High rates of drug-resistant TB among UK prisoners

Mar 16, 2010

UK prisoners are significantly more likely to have drug resistant TB than other people with the disease, suggests research published ahead of print in the Journal of Epidemiology and Community Health.

And one in four of TB cases fall through the healthcare net once they leave prison.

The researchers profiled the features of newly diagnosed adult cases reported to the national TB surveillance service for England and Wales between 2004 and 2007.

During this period, 29,340 cases of TB disease were reported, of which 205 were prison inmates.

An overseas birth is a known risk factor for TB. But prisoners with TB were almost twice as likely to be born in the UK rather than overseas - 47% vs 25% - compared with other TB patients.

And they were nine times more likely to be of black Caribbean ethnicity - 18% vs 2%. Three out of four also had TB disease in their lungs, compared with just over half (56%) of other TB patients.

Prisoners with TB in their lungs were significantly more likely to be infectious - 69% vs 57%.

Rates of drug resistant disease were also extremely high among prisoners. More than one in three (35%) had a strain of TB that was resistant to the drug normally prescribed as treatment - isoniazid.

This means that a minimum 4% of all drug resistant cases occurred in prisoners during this period, say the researchers, and among drug resistant cases born in the UK, 11% were known to be prisoners (25 out of 228 cases).

Prisoners also fare worse than other TB patients, the study shows: fewer than half completed their treatment within a year - 48% vs 80%.

And one in four of those still receiving treatment when they left prison fell through the healthcare net and did not get further check-ups. More than half of them (55%) had the drug resistant form of TB.

Compared with other TB patients, fewer prisoners died before they completed their treatment, but their average age at death was significantly lower - 48 compared with 70.

The authors warn that their figures are likely to underestimate the true prevalence of TB disease among UK prisoners as the study did not include former prisoners or those with latent/unreported infection.

"High rates of [TB], especially drug-resistant tuberculosis, among prisoners with low levels of successful treatment mean prisoners present a particular challenge for tuberculosis control," they say.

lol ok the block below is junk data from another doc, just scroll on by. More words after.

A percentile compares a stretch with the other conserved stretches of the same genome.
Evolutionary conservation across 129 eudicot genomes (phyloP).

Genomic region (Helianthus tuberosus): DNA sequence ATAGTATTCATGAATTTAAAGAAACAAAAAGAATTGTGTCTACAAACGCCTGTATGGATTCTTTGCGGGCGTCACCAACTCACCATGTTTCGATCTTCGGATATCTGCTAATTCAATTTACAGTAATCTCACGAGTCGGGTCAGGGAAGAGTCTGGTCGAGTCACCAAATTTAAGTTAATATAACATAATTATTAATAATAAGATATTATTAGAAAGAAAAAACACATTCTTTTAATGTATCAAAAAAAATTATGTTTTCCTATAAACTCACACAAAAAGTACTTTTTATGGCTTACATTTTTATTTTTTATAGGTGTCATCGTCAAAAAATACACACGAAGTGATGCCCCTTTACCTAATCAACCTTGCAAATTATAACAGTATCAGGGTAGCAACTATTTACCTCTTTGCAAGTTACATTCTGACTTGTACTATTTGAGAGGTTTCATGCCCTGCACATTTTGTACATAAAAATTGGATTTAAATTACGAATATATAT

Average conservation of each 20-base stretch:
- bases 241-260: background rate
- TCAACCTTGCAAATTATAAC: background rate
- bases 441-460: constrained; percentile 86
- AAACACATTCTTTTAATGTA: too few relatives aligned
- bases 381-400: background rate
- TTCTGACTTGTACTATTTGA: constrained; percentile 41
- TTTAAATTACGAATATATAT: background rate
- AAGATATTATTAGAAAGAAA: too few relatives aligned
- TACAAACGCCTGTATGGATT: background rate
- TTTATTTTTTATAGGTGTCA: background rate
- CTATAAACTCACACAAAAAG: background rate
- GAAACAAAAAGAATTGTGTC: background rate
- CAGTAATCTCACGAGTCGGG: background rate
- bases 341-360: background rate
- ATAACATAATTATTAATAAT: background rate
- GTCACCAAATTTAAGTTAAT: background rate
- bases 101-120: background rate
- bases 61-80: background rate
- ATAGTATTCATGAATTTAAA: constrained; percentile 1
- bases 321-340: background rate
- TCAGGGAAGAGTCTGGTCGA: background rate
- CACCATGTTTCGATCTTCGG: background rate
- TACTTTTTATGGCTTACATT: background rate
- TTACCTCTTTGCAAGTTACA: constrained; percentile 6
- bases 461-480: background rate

The authors acknowledge that moves are afoot to strengthen control of the disease in UK prisons, but they point out that prisoners are particularly vulnerable as their health is often already compromised by drug and alcohol problems, homelessness, and HIV infection.

Explore further: People with kidney disease show higher cancer risk in study

add to favorites email to friend print save as pdf

Related Stories

WHO warns of drug-resistant TB

Sep 06, 2006

The World Health Organization in Switzerland has warned of a new strain of tuberculosis that is rapidly spreading and cannot be treated with current drugs.

Drug-resistant tuberculosis rife in China

Dec 11, 2008

Levels of drug-resistant tuberculosis (TB) in China are nearly twice the global average. Nationwide research published in the open access journal BMC Infectious Diseases has shown that almost 10% of Chinese TB cases are re ...

HIV/AIDS linked to drug resistant TB

Nov 16, 2006

U.S. scientists say a highly drug-resistant form of tuberculosis has been linked to HIV/AIDS in a study conducted in rural South Africa.

Drug-resistant TB on rise in Africa

Nov 10, 2006

Drug-resistant tuberculosis strains in Africa could kill millions of people and render useless expensive drugs protecting HIV-infected patients from TB.

Recommended for you

User comments : 0

More news stories

Rising role seen for health education specialists

(HealthDay)—A health education specialist can help family practices implement quality improvement projects with limited additional financial resources, according to an article published in the March/April ...

FDA proposes first regulations for e-cigarettes

The federal government wants to prohibit sales of electronic cigarettes to minors and require approval for new products and health warning labels under regulations being proposed by the Food and Drug Administration.

When things get glassy, molecules go fractal

Colorful church windows, beads on a necklace and many of our favorite plastics share something in common—they all belong to a state of matter known as glasses. School children learn the difference between ...

FCC to propose pay-for-priority Internet standards

The Federal Communications Commission is set to propose new open Internet rules that would allow content companies to pay for faster delivery over the so-called "last mile" connection to people's homes.

SK Hynix posts Q1 surge in net profit

South Korea's SK Hynix Inc said Thursday its first-quarter net profit surged nearly 350 percent from the previous year on a spike in sales of PC memory chips.

Brazil enacts Internet 'Bill of Rights'

Brazil's president signed into law on Wednesday a "Bill of Rights" for the digital age that aims to protect online privacy and promote the Internet as a public utility by barring telecommunications companies ...